M II A II R II K - These would be the first fully walkthrough trains in Britain. You can walk-through some trains ie through doors at the end of each carriage.
You can also walk between the deep-level tube train carriages but wouldn't advise it as it is only for emergency use and you'd probably end up disembowled if you slipped. New deep-level tube trains won't feature walk-through technology as I understand that quite simply
one very bored guy - I believe KingKrunch is referring to this picture:
There are a lot of cameras in London, but most are duplicates, ie you get 6 cameras on each platform to ensure that the driver knows that someone isn't stuck in the door, dragged along, etc... That explains how they know whether the man with the red bag ought to get his fat ass on the train!
Latest pictures of the station at Dalston Junction. Dalston is due north of the Square Mile (visible in the background of some pictures) and when it opens in 2010 will form the terminus of the northern extension to East London Line.
The station is being built below ground level and will occupy four platforms. From 2011 onwards, a further extension to Highbury & Islington will open. The old route going eastwards has been safeguarding in the event there is a business case to add a spur to link up with the North London Line towards Stratford.
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London airports given green light to expand
Ben Webster, Transport Correspondent, and Jenny Booth, Times Online, October 9, 2008
Two London airports have won permission for large increases in the number of flights and passengers they handle.
Stansted was this morning given the go-ahead by the Government to increase flights from 241,000 to 264,000 and raise the number of passengers from 25 million to 35 million annually, in the first major decision by Geoff Hoon since he was appointed Secretary of State for Transport last week.
Hours earlier, London City airport learnt that it had won planning permission to increase flights by about 50 per cent, from 80,000 to 120,000 a year. Passenger numbers are expected to reach 3.2 million next year.
The decisions are likely to enrage green activists, although it remains unclear whether either airport will make full use of their extra capacity for some time to come, with growth in passenger numbers slowing as the UK's economic turmoil deepens.
Business at Stansted has not grown for two years and Ryanair is parking 16 of its planes based at the airport this winter due to a decline in passenger demand.
Mr Hoon announced in a written statement to Parliament this morning that he was overruling the local planning authority, Uttlesford District Council, which refused permission on noise and environmental grounds two years ago for Stansted to handle more traffic.
BAA, the airport operator, lodged an appeal, which ministers today upheld. A letter from the Department for Communities and Local Government to BAA’s lawyers, setting out the reasons for the change in the planning conditions, said ministers found the impact on health caused by air pollution was “likely to be very small”.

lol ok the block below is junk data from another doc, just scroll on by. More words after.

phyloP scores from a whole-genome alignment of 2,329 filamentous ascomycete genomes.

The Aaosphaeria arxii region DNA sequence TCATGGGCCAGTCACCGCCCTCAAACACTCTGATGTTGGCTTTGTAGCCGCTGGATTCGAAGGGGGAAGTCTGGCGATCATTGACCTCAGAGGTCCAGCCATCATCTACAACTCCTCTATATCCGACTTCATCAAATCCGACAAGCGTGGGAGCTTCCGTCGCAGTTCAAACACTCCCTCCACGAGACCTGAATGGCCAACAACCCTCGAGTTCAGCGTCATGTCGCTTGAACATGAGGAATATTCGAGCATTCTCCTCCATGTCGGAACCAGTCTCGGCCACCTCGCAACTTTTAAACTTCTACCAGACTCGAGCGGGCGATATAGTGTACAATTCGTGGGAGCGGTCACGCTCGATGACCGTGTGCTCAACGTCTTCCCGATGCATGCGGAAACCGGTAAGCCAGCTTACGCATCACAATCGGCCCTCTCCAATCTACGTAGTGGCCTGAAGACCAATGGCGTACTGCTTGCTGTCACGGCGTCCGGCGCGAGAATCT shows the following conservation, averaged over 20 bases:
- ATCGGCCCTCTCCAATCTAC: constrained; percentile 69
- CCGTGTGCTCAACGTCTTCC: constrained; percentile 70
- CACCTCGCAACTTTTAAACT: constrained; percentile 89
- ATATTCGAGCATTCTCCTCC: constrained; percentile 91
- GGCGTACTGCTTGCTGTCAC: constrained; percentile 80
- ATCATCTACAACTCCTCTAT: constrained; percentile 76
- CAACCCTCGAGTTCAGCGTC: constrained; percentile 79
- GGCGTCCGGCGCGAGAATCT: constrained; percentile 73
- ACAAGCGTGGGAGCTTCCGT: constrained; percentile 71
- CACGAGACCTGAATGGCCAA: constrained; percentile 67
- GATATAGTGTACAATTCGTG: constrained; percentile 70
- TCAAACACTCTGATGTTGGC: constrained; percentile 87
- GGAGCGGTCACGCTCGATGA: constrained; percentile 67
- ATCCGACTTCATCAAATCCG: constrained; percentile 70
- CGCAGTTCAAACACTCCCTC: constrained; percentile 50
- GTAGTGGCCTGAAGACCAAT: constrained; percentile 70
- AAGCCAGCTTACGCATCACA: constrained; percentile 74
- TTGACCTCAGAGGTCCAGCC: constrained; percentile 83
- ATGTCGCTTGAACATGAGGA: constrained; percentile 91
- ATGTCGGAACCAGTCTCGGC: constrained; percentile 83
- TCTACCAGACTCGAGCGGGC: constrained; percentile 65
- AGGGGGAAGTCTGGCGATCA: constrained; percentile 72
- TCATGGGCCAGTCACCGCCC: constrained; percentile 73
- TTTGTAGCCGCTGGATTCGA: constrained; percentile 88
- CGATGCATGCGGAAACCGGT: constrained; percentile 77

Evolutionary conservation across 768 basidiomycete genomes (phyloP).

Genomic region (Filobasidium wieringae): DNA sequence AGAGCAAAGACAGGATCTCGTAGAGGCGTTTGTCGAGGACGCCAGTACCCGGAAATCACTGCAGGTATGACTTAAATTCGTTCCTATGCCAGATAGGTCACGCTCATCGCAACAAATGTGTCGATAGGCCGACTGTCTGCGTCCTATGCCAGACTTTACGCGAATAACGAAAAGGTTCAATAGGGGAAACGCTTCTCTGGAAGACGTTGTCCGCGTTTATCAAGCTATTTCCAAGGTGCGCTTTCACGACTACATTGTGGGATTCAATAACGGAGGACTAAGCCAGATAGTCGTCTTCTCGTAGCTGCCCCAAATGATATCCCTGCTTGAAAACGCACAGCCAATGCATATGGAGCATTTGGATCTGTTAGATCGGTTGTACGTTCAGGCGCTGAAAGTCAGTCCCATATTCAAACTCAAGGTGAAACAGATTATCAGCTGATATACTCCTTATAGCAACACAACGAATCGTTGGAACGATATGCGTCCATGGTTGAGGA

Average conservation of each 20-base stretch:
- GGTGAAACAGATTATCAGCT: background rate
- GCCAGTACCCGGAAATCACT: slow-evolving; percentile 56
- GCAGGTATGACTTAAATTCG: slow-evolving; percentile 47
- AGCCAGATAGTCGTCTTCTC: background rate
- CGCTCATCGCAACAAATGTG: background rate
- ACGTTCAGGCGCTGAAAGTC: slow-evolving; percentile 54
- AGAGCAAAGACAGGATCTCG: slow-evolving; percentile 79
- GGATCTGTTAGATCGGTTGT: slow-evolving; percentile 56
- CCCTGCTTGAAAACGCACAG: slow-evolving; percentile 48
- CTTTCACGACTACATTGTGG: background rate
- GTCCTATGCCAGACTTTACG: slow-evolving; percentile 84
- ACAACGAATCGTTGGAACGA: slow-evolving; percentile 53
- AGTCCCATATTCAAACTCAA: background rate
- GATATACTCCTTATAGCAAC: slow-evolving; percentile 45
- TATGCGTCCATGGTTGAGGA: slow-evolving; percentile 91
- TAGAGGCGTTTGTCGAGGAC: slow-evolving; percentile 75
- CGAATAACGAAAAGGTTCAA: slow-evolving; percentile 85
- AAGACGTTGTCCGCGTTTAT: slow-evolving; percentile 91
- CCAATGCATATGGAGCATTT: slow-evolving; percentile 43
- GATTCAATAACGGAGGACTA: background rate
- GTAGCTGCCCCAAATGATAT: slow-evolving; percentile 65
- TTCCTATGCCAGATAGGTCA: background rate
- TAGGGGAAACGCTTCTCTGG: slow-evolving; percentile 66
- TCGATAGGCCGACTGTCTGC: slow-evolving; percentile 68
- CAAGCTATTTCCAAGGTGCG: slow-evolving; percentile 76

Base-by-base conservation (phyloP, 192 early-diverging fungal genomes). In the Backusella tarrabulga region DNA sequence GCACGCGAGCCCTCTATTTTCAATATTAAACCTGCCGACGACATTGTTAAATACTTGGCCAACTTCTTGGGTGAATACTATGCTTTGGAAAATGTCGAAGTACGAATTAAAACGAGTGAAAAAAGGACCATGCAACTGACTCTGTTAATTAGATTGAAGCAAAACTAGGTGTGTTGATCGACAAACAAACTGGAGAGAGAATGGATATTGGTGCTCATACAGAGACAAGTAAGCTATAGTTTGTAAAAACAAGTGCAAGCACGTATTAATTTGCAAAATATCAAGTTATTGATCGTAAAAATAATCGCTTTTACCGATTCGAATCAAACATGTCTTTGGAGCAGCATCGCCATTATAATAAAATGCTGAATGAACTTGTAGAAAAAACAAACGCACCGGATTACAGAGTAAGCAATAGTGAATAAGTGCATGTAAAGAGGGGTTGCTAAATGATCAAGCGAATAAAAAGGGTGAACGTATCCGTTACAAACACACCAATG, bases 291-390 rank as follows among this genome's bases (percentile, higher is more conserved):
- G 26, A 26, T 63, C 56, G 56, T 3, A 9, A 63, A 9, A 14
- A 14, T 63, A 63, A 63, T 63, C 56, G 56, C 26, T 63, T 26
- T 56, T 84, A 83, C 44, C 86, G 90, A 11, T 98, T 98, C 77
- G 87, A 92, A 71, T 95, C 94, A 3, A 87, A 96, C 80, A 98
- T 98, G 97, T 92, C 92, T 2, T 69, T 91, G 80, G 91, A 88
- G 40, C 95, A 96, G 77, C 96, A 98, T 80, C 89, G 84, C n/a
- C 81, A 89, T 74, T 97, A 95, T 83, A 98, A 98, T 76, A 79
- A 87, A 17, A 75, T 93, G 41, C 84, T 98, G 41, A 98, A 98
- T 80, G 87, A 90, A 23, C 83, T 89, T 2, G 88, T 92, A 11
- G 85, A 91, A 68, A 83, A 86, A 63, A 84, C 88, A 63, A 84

It added: “They agree that there is evidence that the proposal would deliver large direct economic benefits, although they accept that the evidence does not reliably quantify this.”
The decision is entirely separate from Stansted's controversial application to build a second runway. A planning inquiry has yet to begin on that issue.
Stewart Wingate, Stansted’s managing director, said that he was delighted that Mr Hoon and Hazel Blears, the Communities and Local Government Secretary, had granted permission for the next phase of growth at Stansted.
“This secures our future up to 35 million passengers a year," said Mr Wingate."This is clearly great news for passengers and for businesses, located in the local community or across the wider region.”
Matthew Knowles, from the Society of British Aerospace Companies, said: “This is a welcome recognition of the progress that the aviation industry has made in further reducing its impact on the environment. Noise from aircraft is down 75 per cent over the last 30 years and an aircraft’s fuel burn, and therefore carbon dioxide emissions, has been cut by 70 per cent over the last 50 years."
But Uttlesford Council leader Jim Ketteridge said the decision was a blow for the community. “It demonstrates that the Government has failed to listen to the clear message from the people of Uttlesford," he said.
“Residents already find the level of aircraft noise extremely disturbing and allowing BAA to increase the amount of air traffic marks a further erosion of our quality of life, particularly for all those living near Stansted Airport.
“We are very disappointed that the appeal has been allowed but are redoubling our efforts to fight the second runway proposals. We may not have won this battle, but with the help of our local authority partners, we will do everything we can to win the war.”
Norman Baker, Liberal Democrat transport spokesman, described the decision as further evidence that the Government was in the pocket of the aviation industry. “It shows the gaping void between its environmental rhetoric and reality. Ministers like to talk green, but their actions show they are only too willing to increase carbon emissions," said Mr Baker.
London City airport has been growing fast, with passenger volumes rising by more than 20 per cent a year in 2006 and 2007. It was coming close to its limit of 80,000 flights a year, but last night the local planning authority approved a 50 per cent increase to 120,000 aircraft movements annually.
Passenger traffic is forecast to rise from 2.9m to 3.2m this year, but to be flat in 2010. Corporate jet movements are falling and are expected to decline from 15,000 to 14,500 this year.